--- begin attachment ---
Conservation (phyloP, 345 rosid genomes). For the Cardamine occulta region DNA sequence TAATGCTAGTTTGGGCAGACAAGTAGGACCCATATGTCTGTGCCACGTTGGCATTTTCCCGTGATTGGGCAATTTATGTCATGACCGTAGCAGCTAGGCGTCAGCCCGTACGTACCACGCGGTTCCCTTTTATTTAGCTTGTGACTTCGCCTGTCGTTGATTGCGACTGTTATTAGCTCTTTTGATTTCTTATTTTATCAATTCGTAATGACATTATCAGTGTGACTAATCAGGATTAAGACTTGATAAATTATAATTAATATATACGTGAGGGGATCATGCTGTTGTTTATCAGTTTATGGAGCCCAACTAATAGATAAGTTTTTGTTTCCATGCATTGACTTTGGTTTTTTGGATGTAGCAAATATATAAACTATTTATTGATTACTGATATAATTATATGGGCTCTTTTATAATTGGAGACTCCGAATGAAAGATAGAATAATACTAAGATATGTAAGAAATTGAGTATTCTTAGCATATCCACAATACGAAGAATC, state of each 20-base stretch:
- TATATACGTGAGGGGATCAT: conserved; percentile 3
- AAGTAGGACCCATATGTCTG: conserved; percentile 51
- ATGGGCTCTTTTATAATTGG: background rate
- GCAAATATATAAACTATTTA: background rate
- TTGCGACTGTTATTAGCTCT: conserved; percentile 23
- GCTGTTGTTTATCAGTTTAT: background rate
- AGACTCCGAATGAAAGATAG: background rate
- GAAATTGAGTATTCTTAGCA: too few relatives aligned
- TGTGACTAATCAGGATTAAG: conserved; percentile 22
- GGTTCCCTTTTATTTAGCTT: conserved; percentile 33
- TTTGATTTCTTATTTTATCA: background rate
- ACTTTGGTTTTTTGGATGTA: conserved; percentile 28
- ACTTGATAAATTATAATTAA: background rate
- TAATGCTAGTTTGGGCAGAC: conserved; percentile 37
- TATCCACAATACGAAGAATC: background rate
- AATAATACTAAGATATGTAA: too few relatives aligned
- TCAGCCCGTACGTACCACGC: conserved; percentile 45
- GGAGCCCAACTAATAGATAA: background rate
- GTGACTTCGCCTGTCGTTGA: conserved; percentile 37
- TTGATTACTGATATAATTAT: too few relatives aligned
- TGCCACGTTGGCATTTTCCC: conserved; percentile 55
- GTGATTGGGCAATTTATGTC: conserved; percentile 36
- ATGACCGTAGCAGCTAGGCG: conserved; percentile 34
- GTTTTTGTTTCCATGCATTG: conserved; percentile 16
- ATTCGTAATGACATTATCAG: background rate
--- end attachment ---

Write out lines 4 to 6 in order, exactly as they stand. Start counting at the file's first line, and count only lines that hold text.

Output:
- ATGGGCTCTTTTATAATTGG: background rate
- GCAAATATATAAACTATTTA: background rate
- TTGCGACTGTTATTAGCTCT: conserved; percentile 23